But, there is a problem with the STFT. Using exactly N sinusoids to represent a block of data doesn't work correctly if your data has frequencies that don't fit into exactly N samples. In other words, the FFT only produces meaningful measurements of frequency if the signal is periodic in the window length. In reality, this is always the case, because the STFT process of chopping the signal into blocks is not at all careful about making sure those blocks don't snip the signal at awkward points. The result of taking the FFT of a block that has awkwardly clipped edges is known as "spectral leakage": the appearance of frequency content in sidebands close to the real frequency, which makes the output not the ideal spike at the measured frequency. To combat this, we use windowing functions, which don't totally fix the problem, but they do make it much, much better.
Hopefully that sheds a little light on the topic
For numbers that are small enough to fit in your processor's registers, multiplication is a constant-time process. But when dealing with numbers much larger than your processor's word-length (more than 4 bytes), you have to resort to the long-mulitplication algorithm. As it turns out, multiplying polynomials is exactly the same as convolution, and is O(n^2), and long multiplication is a special case of polynomial multiplication, where the variable is fixed:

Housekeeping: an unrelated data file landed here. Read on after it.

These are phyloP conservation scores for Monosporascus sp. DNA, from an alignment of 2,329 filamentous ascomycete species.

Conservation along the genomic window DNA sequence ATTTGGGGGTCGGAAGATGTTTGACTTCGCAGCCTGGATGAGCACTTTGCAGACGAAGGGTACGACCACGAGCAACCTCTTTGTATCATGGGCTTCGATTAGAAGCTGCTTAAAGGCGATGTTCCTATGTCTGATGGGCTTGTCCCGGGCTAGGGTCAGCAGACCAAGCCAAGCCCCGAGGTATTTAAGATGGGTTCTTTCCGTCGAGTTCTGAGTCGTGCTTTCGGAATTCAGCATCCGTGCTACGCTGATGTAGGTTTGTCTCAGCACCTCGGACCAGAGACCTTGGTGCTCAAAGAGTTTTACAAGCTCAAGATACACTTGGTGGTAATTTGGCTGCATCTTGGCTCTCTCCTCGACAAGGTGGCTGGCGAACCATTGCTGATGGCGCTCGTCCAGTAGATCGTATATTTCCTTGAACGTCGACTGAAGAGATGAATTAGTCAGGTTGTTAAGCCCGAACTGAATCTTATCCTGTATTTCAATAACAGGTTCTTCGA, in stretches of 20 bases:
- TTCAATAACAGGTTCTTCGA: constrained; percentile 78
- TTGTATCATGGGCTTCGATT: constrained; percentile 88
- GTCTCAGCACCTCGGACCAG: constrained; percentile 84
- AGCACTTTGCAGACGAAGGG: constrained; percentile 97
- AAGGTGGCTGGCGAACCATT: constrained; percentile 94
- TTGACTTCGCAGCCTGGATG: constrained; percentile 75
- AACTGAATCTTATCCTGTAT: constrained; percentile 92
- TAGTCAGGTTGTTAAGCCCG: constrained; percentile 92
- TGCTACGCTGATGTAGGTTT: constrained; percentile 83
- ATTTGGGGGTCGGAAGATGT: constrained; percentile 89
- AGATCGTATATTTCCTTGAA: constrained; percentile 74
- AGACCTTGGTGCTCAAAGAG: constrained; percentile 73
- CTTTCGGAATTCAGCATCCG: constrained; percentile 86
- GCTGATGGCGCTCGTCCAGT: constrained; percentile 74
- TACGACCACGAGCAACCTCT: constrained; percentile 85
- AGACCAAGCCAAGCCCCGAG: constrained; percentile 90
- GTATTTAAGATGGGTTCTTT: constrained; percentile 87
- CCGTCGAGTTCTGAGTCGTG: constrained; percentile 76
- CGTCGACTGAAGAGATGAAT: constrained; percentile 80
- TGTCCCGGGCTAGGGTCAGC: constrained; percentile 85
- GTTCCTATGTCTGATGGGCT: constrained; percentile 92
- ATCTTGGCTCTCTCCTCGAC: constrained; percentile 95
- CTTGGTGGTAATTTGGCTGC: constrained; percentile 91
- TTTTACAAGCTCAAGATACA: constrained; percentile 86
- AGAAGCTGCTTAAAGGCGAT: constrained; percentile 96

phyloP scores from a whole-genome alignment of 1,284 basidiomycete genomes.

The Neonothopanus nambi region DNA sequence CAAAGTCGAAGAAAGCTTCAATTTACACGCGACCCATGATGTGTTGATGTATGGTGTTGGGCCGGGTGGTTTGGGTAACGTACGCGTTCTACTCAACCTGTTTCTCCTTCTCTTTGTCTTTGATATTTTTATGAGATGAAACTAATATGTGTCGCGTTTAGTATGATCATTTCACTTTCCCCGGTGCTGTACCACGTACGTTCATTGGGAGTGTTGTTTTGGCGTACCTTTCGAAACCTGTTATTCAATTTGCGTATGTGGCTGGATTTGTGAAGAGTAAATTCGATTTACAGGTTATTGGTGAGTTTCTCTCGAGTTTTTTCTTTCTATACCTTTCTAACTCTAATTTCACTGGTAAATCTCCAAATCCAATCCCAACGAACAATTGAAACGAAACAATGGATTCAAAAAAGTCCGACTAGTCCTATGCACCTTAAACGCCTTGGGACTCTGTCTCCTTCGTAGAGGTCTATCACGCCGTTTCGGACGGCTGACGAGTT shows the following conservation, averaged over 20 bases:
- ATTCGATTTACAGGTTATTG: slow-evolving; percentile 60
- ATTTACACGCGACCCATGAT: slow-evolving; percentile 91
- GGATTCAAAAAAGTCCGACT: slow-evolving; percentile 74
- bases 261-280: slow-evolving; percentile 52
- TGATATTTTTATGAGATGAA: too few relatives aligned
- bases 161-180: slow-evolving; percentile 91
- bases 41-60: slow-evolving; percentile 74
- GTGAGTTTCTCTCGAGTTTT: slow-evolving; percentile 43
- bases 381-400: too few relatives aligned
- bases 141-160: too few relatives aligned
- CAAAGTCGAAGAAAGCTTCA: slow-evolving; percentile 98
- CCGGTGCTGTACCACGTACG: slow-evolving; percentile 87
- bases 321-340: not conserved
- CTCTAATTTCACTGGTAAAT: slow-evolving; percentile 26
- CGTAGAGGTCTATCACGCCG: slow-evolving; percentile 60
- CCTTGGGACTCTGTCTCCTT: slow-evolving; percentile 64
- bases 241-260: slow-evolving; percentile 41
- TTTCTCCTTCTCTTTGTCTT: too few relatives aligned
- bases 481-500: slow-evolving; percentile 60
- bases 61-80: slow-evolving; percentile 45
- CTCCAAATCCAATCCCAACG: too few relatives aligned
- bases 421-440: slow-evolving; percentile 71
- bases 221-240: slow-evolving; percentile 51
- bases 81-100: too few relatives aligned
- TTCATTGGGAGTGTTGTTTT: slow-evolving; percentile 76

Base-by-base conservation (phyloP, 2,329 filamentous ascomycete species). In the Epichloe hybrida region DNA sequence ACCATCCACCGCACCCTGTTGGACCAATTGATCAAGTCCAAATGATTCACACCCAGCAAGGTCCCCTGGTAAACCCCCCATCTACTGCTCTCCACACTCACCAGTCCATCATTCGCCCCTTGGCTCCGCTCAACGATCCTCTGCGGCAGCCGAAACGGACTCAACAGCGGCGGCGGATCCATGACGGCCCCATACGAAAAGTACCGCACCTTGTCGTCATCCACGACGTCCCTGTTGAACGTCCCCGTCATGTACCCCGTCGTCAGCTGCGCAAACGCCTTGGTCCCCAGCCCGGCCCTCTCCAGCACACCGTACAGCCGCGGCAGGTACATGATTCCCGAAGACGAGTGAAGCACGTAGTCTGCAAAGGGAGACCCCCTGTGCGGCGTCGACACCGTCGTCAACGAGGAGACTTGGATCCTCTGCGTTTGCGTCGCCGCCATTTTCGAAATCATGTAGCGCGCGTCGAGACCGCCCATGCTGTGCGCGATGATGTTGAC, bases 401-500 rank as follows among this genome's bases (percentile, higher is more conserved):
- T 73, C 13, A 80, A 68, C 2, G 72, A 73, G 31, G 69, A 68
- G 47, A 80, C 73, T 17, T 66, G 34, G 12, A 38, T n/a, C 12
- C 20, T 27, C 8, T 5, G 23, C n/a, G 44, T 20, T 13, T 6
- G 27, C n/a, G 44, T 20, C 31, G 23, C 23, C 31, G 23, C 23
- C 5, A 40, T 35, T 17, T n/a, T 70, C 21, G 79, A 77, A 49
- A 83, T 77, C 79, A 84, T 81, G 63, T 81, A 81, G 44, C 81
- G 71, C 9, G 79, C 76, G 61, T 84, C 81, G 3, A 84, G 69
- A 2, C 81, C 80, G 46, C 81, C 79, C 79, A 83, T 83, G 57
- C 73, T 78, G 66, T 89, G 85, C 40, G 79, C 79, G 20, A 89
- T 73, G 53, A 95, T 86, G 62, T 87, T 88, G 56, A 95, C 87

525 * 343 = (5x^2 + 2x + 5) (3x^3 + 4x + 3), for x = 10
So for two large numbers, rather than going through the long process of convolving the digits (long-multiplying), you do the following process:
In the realm of scientific observation, luck is granted only to those who are prepared. - Louis Pasteur